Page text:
Bankruptcy Could Impact Your Future Career Options

By Michael Klazema on 5/30/2012

Most people know that if they file for a bankruptcy that it will remain on their credit record for about seven years, but many do not realize that during those seven years, potential employees may see it and be swayed by financial problems.  Many employers are looking for easy ways to thin their enormous piles of applications.  They do this by requiring background checks, and now days, they’ve added credit checks too.  Although technically, they are not allowed to deny someone employment because of a bankruptcy, they can for certain positions factor in bad credit to deny employment.  While a bankruptcy may have saved you financially, it will wreak havoc on your credit score and employers with some companies will be checking it.  If you have a credit score that is below average, they may see you as a below average hire or worse, someone with the potential to commit crimes against them due to financial hardship.

Although the job you’re applying for may not be one in the financial industry, that doesn’t mean the employer won’t want to be allowed to run a credit check on you before hiring.  Statistics show that “employees with debts are among the most likely to steal from their employers.”  With crime on the rise in the recent economy, many companies aren’t willing to take this risk and consequently, are implementing credit checks along with background checks within their hiring processes.  If you have a bankruptcy on your record, it’s important to consider being upfront about it and tell your prospective employer about it.  When they let you know that you’ll need to pass a background check that includes a credit check, that’s the time to let them know what they’ll be seeing and to explain yourself.  It’s a good idea to have a lot of both employer and personal recommendations to show that despite your bad credit, you are an upstanding citizen who works hard at what they do.  You simply might have to limit your job searches to companies who will not require credit checks.  There are still enough out there who have not yet adopted this extra policy.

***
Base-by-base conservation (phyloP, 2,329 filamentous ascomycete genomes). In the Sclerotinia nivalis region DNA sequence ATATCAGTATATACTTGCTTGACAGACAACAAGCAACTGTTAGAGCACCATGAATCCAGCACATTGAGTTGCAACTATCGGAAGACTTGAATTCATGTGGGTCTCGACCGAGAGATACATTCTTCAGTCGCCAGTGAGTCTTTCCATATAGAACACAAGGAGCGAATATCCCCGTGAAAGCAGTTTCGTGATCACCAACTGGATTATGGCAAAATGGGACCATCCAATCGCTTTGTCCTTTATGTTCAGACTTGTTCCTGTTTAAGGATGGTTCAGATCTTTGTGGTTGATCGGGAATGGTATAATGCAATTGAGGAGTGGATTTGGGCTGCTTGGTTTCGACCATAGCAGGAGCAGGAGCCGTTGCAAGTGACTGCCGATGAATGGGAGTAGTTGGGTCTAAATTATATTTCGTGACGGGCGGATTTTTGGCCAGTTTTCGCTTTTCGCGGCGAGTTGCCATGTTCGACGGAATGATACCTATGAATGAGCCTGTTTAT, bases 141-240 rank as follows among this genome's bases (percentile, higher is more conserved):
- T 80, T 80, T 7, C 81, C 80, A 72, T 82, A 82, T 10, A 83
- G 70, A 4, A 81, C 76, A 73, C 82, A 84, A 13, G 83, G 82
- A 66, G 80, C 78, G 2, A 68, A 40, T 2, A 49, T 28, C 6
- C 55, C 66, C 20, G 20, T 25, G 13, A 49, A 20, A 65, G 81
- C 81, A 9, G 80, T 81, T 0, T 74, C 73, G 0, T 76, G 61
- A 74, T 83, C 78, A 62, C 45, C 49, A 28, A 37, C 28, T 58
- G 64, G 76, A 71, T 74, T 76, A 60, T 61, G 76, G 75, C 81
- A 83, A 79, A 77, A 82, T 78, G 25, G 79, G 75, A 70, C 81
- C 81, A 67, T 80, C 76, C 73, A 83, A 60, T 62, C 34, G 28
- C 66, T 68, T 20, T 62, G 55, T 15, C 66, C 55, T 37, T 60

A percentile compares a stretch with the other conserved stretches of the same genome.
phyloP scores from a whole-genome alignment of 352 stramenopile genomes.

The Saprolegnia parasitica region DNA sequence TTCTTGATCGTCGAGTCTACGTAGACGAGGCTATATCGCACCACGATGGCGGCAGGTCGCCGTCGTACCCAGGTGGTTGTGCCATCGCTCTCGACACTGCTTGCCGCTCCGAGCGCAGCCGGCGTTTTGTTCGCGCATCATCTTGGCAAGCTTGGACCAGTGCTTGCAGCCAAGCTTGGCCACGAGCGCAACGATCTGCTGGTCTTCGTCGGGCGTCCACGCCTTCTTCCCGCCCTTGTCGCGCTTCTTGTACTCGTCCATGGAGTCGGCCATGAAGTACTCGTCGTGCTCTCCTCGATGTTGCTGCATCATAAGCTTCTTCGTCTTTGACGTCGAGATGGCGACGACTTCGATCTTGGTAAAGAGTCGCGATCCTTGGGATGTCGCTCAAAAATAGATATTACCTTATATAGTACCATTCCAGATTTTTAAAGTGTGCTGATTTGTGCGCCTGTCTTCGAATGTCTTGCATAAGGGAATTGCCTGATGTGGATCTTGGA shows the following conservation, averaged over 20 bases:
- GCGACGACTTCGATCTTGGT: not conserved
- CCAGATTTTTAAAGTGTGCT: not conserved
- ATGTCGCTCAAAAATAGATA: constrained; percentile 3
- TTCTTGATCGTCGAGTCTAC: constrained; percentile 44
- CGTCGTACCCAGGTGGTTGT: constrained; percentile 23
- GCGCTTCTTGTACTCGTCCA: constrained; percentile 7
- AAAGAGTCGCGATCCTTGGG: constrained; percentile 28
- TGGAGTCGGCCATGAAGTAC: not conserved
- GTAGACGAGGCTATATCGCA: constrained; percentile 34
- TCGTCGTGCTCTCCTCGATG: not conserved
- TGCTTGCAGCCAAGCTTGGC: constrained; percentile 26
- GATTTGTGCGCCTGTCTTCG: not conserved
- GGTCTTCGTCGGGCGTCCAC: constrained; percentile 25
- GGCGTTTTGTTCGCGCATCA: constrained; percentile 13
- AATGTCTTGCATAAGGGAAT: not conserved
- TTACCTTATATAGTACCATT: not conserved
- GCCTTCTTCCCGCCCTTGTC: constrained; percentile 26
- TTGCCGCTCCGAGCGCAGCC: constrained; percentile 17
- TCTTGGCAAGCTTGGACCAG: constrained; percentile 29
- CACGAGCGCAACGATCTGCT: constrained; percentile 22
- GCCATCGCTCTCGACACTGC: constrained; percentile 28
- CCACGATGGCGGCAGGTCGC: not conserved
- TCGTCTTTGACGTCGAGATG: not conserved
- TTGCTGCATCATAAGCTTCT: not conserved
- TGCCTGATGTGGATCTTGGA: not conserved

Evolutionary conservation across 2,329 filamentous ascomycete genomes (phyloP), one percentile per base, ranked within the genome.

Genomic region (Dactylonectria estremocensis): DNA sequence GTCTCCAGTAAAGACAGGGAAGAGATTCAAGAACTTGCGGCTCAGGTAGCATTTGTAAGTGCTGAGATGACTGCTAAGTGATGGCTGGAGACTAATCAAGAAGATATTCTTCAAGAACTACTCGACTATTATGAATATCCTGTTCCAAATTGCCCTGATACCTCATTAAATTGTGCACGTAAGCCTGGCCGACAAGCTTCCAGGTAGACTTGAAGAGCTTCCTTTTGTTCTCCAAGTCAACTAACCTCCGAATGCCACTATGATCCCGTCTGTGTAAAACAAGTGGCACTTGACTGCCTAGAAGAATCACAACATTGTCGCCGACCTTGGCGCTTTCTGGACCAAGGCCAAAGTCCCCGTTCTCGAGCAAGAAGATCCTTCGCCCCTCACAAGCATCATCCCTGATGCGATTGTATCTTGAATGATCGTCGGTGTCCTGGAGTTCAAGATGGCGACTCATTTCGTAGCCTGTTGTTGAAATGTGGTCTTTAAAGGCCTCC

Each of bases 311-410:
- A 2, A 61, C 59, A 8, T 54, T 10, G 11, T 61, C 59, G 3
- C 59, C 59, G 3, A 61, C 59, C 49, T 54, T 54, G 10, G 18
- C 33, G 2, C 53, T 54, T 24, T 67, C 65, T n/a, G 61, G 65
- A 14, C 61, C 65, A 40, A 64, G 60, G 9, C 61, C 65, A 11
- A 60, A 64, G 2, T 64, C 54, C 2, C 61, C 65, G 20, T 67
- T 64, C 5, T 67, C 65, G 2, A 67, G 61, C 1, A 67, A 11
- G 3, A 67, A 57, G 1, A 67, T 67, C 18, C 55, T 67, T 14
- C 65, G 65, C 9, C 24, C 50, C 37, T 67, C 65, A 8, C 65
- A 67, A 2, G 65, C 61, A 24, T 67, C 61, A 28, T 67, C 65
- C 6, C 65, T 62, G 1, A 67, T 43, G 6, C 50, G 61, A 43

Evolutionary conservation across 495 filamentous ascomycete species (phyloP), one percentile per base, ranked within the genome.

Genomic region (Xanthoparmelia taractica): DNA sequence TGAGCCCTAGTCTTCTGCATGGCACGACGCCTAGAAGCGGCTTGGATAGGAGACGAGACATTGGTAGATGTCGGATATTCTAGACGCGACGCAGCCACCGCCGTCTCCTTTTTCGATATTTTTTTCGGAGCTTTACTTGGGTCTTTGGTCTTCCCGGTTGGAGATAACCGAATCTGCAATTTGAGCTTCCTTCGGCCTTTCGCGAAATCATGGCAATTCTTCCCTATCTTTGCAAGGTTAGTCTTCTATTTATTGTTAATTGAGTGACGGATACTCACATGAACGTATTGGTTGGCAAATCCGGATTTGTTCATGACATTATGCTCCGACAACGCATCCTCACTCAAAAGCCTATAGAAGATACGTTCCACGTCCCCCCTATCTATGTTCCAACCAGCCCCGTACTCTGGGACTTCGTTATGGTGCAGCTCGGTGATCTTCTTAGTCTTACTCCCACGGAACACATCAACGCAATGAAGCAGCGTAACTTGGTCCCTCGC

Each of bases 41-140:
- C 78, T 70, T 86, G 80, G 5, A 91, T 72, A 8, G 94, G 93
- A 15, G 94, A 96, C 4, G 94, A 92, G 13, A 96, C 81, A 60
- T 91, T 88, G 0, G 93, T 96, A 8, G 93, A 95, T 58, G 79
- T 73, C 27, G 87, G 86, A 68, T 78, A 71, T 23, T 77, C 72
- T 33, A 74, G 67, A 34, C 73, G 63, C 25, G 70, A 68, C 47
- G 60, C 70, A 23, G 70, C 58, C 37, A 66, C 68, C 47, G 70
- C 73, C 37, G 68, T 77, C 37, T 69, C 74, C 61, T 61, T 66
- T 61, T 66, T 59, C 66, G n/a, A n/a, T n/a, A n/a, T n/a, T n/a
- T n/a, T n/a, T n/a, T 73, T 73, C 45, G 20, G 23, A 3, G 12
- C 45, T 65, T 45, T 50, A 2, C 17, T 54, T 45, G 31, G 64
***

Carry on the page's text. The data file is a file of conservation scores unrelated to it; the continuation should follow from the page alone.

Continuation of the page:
Companies who want to perform background checks and credit checks on their potential employees often work with organizations like to get access to national databases like US OneSEARCH and credit reports. Although these kinds of checks don’t prove that a potential employee will or will not commit a crime, they can give employers insight and, according to statistics, a pretty good idea of potential issues that could arise should they hire employees with problematic pasts.  This is why it’s so important for people wanting good paying jobs to not only be hard workers, but also good upstanding citizens who pay their bills on time and refrain from committing crimes.

About - - a founding member of the National Association of Professional Background Screeners (NAPBS®) and cofounder of the Expungement Clearinghouse - serves thousands of customers nationwide, from small businesses to Fortune 100 companies by providing comprehensive screening services.  Headquartered in Dallas, Texas, with an Eastern Operations Center in Chapin, S.C., is home to one of the largest online criminal conviction databases in the industry. For more information about backgroundchecks’ offerings, please visit


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